Radiation and Cancer Physics

PD 12 - Physics 6 - Poster Discussion - Adaptive Planning/Delivery and Motion

1100 - High Frequency Percussive Ventilation for Chest Wall Motion Immobilization

Tuesday, October 23
2:51 PM - 2:57 PM
Location: Room 217 C/D

High Frequency Percussive Ventilation for Chest Wall Motion Immobilization
I. M. Sala1,2, B. A. Maurer3, N. K. Myziuk4,5, C. W. Stevens6, and T. M. Guerrero4; 1Wayne State University School of Medicine, Detroit, MI, 2Beaumont Health Systems, Royal Oak, MI, 3Beaumont Health Sytems Department of Pulmonary Physiology, Royal Oak, MI, 4Beaumont Health (Department of Radiation Oncology), Royal Oak, MI, 5Wayne State Univeristy School of Medicine, Detroit, MI, 6Department of Radiation Oncology, William Beaumont Hospital, Royal Oak, MI

Purpose/Objective(s): High frequency percussive ventilation (HFPV) employs high frequency (100 to 400 bursts/min) low tidal volumes to provide respiration in awake patients while simultaneously eliminating respiratory motion. In this study, we evaluate each HFPV interface device for compliance, ease of use, comfort, geometric interference, minimal chest wall motion and prolonged percussive time.

Materials/Methods: We recruited 15 healthy volunteers (age 30y-75y) and investigated three types of interfaces on an IRB approved study. The 1st interface was a soft plastic mouthpiece. The 2nd interface was a silicon oral only mask with headgear straps for pressure adjustments. The 3rd interface was a full-face mask that used gel pad with a silicon flap and CapStrap headgear for comfort. Rubber nose clips were utilized for all interfaces. The volunteers were evaluated supine on a flat treatment bed with their arms above their head. Their chest wall motion was monitored using an external respiratory motion laser system. The percussive ventilations were delivered via an air driven pneumatic system. All volunteers were monitored for PO2 and tc-CO2 with a pulse oximeter and CO2 system. After each interface device, the volunteers completed a questionnaire to provide their feedback on comfort, pain, dyspnea, anxiety etc. on a subjective rating scale ranging from one to five. The external respiratory motion signal was analyzed for length of percussive time, Duty Cycle (DC) (for 2mm and 5mm threshold band) and ripple magnitude (peak to peak) for both normal and percussive breathing.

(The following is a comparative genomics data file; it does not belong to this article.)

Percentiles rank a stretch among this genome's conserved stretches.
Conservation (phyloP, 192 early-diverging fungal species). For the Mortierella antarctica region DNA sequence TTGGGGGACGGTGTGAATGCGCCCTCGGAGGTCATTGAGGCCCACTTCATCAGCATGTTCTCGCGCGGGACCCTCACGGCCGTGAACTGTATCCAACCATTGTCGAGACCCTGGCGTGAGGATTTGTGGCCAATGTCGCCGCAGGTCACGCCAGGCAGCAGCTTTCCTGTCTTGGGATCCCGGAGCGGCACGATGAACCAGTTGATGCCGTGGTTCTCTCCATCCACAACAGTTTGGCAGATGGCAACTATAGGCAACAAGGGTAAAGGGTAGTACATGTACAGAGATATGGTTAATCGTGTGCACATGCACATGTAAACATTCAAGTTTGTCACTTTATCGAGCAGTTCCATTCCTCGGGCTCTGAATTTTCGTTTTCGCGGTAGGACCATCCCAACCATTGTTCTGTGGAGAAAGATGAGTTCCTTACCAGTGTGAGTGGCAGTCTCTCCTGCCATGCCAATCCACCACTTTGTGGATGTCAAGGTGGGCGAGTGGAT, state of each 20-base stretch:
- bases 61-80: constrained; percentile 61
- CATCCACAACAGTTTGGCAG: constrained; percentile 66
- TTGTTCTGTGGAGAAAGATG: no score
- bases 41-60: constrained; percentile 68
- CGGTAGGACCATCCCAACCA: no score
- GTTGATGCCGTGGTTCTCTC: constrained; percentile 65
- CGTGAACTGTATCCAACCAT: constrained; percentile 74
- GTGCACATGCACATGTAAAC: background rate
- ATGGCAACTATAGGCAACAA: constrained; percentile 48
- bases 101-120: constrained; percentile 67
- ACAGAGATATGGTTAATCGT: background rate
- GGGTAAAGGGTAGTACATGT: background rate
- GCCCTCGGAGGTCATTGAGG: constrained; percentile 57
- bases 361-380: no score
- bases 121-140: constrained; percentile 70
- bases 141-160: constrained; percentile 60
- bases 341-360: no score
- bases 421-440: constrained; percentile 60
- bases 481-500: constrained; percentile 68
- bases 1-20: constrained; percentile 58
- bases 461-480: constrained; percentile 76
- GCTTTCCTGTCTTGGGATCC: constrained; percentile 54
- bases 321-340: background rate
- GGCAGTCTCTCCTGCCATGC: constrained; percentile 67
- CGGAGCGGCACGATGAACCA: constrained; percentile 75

Results: A total of N=62 percussive sessions were analyzed from the external respiratory motion laser system. Although all volunteers experienced a base-line drift in amplitude, the mean breath hold was 199.37sec (med: 115.50sec, range: 9.00sec to 16.83min). DC ranged from 14.00-100.00% (med: 52.09%, mean: 55.67%) for 2mm threshold band and 31.85-100.00% (med: 93.03%, mean: 87.24%) for 5mm. A temporal local chest wall ripple magnitude reduction was observed from mean 9.37mm (N=27, med: 9.71mm, range: 2.70-18.60mm) in normal breathing to mean 2.55mm (med: 2.29mm, range: 0.60- 6.51mm) in percussive. Most volunteers indicated that the 3rd interface provided additional comfort and less dyspnea (mean subjective score: 4.03) compare to the other two interfaces (mean subjective score: 3.63 and 3.66 for 1st and 2nd interface respectively); they were in percussive state longer with the 2nd interface. Volunteers had an increase in percussive time by 66.61%, 63.16% and 5.65% from the total mean when using 2nd interface vs. 3rd and 1st respectively.

Conclusion: During this study we were able to conclude that the 2nd interface can prolong the percussive sessions when compared to the other two. Chest-wall motion was well tolerated and drastically reduced using HFPV in each volunteer evaluated. As a result, we believe HFPV may provide thoracic immobilization during radiotherapy, particularly in the SBRT and scanning pencil beam Proton therapy setting.

Author Disclosure: I.M. Sala: None. B.A. Maurer: None. C.W. Stevens: None. T.M. Guerrero: None.

Ina Sala, BS, MS, MBAc, PhD-C, DABR

Disclosure:
No relationships to disclose.

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